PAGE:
Bossman Hogg rises up from the concrete
By now, the hullabaloo of the San Diego Music Awards should have died down. Complaints on Facebook support groups have tapered off. I'm sure someone has suggested that the hip-hop community stage its own awards show, a good idea that probably got plenty of 'likes' but won't happen any time soon.
One pretty legitimate complaint that still rings true with the SDMA's as far as hip-hop goes, though, is the dearth of street-rap representation. There weren't a ton of street rap acts in the list of nominees, and one of those acts got on there for breaking from the mold. It makes sense for a variety of reasons, the main one being that street rap itself has been on the decline for more than a decade (frat-rap posterboy Asher Roth at one point declared it "dead," even). On top of that, many of the local "movers-and-shakers" probably either find it too boring or too aggressive, or otherwise too much associated with all the worst evils in the world (here's a pro tip for you: If you have any problem in your life at all, blame it on rap -- it's like Robitussin, "curing" you of responsibility).
Still, the lack of street rap is just a little weird, considering that Mitchy Slick is the biggest hip-hop artist from our city. With all the hundreds of rappers trying to follow in his steps, sheer mathematical probability ensures that you're gonna find some good street rap. All of which is to say, "Oh, hey, look! I made a trip to Fam Mart for some more rappity rap."
Bossman Hogg is a street rapper from San Diego affiliated with the incarcerated but respected O.G. rapper Don Diego (you may recognize Don Diego's name from the previously mentioned list of SDMA nominees). Bossman Hogg's latest album, Hoggz Breath, was released under Don Diego's Damafiamu Entertainment imprint, which is enjoying a pretty good run of releases in the last year between Hoggz Breath, Don Diego's Red Everything, Young Reef's Red October and Black Mikey's Premeditated Music.
On the surface, Hoggz Breath has all the trappings of a street-rap album from San Diego: generic West Coast-ish beats, an overabundance of guests and kinda shoddy graphic design/artwork. But Bossman Hogg raps well -- with heart -- and that's good enough to carry it. He spits in this distinctive, constant shout that's like the vocal equivalent of typing in ALL CAPS. ALL CAPS may be obnoxious to read online, but it works for baring open your aching soul on record, which is mostly what Bossman Hogg does here.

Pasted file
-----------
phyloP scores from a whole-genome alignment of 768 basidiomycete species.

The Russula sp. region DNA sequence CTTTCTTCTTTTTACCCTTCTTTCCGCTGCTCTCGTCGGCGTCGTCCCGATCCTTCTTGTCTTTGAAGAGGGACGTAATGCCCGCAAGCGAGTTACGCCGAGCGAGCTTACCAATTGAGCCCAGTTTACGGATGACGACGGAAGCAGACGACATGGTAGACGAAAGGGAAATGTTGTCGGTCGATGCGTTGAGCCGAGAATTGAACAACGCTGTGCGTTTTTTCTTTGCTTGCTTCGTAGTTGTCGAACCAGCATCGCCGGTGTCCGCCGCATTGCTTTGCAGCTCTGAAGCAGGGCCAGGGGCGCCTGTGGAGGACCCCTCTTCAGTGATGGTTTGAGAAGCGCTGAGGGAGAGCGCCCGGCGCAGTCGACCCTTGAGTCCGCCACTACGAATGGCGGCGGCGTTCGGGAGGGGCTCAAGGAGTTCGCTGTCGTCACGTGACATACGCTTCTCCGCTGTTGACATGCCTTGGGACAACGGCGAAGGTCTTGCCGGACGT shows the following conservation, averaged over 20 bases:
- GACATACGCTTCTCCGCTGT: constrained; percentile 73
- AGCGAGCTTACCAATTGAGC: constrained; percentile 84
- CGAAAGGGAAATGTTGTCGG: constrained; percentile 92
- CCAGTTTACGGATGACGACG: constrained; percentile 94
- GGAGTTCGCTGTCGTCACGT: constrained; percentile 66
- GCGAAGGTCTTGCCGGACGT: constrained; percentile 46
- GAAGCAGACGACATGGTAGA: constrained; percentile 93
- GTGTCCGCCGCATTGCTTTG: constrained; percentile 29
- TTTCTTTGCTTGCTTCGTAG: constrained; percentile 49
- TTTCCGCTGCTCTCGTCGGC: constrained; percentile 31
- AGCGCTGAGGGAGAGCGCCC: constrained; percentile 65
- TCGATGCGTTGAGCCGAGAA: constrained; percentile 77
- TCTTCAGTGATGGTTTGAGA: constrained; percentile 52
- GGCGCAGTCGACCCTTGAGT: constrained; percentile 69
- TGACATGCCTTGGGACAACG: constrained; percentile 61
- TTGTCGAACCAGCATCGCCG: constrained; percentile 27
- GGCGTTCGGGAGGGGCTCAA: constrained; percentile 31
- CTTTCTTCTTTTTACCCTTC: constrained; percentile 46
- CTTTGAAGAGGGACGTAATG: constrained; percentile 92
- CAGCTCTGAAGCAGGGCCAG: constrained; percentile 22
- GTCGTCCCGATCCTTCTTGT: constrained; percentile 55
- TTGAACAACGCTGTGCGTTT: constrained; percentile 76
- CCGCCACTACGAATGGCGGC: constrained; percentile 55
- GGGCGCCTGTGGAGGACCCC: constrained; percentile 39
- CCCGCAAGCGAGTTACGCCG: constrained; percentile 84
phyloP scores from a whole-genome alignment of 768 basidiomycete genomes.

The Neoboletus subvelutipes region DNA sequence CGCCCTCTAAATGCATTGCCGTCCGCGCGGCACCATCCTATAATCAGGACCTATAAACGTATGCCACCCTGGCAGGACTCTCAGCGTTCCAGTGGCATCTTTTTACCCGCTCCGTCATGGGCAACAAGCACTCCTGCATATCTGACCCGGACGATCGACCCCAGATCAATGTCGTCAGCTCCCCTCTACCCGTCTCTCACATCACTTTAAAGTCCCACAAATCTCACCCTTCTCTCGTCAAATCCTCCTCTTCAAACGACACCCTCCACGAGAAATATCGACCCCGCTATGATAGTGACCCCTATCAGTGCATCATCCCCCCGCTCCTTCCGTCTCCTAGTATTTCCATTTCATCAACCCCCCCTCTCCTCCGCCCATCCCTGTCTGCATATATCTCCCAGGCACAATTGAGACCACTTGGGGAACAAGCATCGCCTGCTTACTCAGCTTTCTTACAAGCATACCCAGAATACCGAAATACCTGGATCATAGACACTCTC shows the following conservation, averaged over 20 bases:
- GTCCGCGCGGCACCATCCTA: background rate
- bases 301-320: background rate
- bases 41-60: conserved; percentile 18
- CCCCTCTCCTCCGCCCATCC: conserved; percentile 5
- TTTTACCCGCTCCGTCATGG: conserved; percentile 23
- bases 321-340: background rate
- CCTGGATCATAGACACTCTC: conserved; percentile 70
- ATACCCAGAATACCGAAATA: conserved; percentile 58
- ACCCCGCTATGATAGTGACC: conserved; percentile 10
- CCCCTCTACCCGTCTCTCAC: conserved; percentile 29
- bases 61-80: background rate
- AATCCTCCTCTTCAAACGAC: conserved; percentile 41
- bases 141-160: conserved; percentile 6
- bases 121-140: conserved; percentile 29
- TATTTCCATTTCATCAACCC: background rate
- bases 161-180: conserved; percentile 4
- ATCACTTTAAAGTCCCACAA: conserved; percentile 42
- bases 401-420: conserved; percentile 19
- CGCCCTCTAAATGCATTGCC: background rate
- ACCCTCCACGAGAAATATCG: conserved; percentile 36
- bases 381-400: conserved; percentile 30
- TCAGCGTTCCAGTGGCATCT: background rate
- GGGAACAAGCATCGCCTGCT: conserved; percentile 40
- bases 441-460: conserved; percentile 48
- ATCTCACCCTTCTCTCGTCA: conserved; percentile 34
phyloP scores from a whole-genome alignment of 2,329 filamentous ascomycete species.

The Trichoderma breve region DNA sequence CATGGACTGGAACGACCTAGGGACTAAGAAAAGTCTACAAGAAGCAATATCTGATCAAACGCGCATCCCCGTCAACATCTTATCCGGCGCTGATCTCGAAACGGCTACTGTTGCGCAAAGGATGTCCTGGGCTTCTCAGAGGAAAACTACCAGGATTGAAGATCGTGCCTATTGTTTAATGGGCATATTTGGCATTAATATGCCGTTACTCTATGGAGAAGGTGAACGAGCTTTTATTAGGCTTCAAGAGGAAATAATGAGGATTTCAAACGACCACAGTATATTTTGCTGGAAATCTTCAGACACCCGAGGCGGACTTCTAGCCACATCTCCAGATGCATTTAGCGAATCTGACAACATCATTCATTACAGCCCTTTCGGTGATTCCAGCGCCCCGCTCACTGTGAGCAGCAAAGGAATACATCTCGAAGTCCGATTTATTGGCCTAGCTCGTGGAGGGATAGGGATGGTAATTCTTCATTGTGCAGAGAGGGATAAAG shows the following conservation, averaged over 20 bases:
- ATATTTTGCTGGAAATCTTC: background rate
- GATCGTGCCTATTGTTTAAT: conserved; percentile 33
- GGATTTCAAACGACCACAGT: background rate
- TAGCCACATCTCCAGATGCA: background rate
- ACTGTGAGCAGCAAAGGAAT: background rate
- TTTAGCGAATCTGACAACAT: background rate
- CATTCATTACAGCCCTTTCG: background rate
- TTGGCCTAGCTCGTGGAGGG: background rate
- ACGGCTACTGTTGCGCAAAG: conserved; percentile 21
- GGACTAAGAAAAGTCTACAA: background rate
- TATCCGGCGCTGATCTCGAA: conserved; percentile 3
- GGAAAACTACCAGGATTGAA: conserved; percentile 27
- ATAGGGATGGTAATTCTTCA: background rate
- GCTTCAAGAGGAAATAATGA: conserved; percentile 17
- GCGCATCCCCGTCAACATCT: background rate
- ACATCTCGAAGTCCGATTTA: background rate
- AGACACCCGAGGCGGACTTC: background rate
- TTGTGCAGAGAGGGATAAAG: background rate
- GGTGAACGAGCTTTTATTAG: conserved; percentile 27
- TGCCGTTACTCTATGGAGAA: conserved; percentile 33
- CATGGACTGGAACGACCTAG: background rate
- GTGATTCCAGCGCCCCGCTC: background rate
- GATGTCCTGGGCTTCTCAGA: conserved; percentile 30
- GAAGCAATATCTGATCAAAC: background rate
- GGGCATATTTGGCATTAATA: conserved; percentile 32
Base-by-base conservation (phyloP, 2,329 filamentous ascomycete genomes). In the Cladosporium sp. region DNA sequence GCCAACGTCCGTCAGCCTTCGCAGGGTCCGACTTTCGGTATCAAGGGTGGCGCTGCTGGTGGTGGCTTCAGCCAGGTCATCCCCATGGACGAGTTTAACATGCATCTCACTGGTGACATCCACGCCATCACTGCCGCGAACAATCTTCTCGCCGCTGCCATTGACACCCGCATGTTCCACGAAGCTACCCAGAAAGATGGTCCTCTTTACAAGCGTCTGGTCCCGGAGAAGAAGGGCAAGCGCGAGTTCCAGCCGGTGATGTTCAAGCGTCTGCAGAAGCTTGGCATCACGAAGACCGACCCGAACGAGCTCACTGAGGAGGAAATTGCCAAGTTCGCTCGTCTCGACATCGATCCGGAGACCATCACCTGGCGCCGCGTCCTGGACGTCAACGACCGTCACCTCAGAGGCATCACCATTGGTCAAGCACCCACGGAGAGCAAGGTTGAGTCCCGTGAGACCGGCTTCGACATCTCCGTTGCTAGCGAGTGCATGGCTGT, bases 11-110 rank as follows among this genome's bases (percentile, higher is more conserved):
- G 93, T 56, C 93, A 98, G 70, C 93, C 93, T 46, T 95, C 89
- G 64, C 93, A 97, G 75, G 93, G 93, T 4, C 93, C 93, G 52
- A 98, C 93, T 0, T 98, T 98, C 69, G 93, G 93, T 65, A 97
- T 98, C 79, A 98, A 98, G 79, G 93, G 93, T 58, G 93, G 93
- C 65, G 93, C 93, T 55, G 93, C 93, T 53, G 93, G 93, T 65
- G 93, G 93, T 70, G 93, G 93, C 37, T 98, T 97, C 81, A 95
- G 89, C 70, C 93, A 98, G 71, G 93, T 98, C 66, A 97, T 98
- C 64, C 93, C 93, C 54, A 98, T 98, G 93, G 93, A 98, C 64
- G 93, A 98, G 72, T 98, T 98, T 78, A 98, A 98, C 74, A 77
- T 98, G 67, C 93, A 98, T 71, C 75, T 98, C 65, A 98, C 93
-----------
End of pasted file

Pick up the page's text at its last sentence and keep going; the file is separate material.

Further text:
The core of the album are confessional raps. On the first song, "Man's World," which samples James Brown's classic ballad, Bossman Hogg sets the tone for the album by sketching a world full of evil and wickedness -- but also one of struggle and hope. He redirects his assault in more detail on "Solid When It's Cold" by striking down a particular friend who turned foe. "The Life I Live" gets autobiographical, as Bossman recounts his broken home -- his father's abuse of his mother, his brother's death -- and how it drove him to the gang life. Far from being a cynical "product of my environment" statement, the song offers hope: After struggling with the devil, Bossman saves his soul through God and ultimately finds happiness in his three children and his budding music career.
All of the saving and emotion would be pretty corny if it were completely self-centered. But Bossman Hogg doesn't just try to save himself -- he wants to save others by relating his experiences to them. On "O.G.'s Were Lil Hommies Too," he speaks directly to 'lil' homies' about how he got to be in a position to encourage them to keep growing, even if they may make mistakes at times. "Keep Stepin Out the Hood" carries a similar sentiment, with Bossman urging his friends to keep grinding -- and importantly, to stay away from the temptation of crime -- to make it out of the ghetto.
The entire album isn't all one-note however, and isn't completely obsessed with pain. Unfortunately, the rest of the album that isn't about pain isn't as good. One problem is that rapping in an ALL CAPS voice doesn't translate as well to songs where Bossman hollers at chicks ("It's That Good", "I'm Feelin You", "Like That"). It's hard to whisper sweet nothing's into her ear when you're screaming not-so-sweet nothing's into her face (though I should remind you that I'm a blogger, so take my pickup game advice with a grain of salt).
The other issue is that performing with such pain and emotion can mask a lot of deficiencies. When you take that away, you remember that the Dr. Dre-lite beats are pretty forgettable. You also realize that Bossman Hogg is not the most technically gifted rapper in the world, often dropping clunky rhymes that seem to fall just short of the length of the measure and sound off beat.
But who worries about technical proficiency when they''re struggling to stay above water? If you like rappers who wear their hearts on their sleeves without being a big douche about it, I recommend Bossman Hogg's Hoggz Breath. The voice is abrasive, but once you hear the truth he speaks and the force with which he delivers it, you'll be sold. Long live emo-street rap.
If you're interested, you can purchase Bossman Hogg's Hoggz Breath on the Damafiamu web store here.
Quan Vu Quan Vu is the founder and editor of local music blog SD Raps.com. He has also written about local and national hip-hop acts for San Diego CityBeat and the San Diego Reader. You can nerd out on rap trivia by becoming BFF's on Facebook or e-mailing him directly.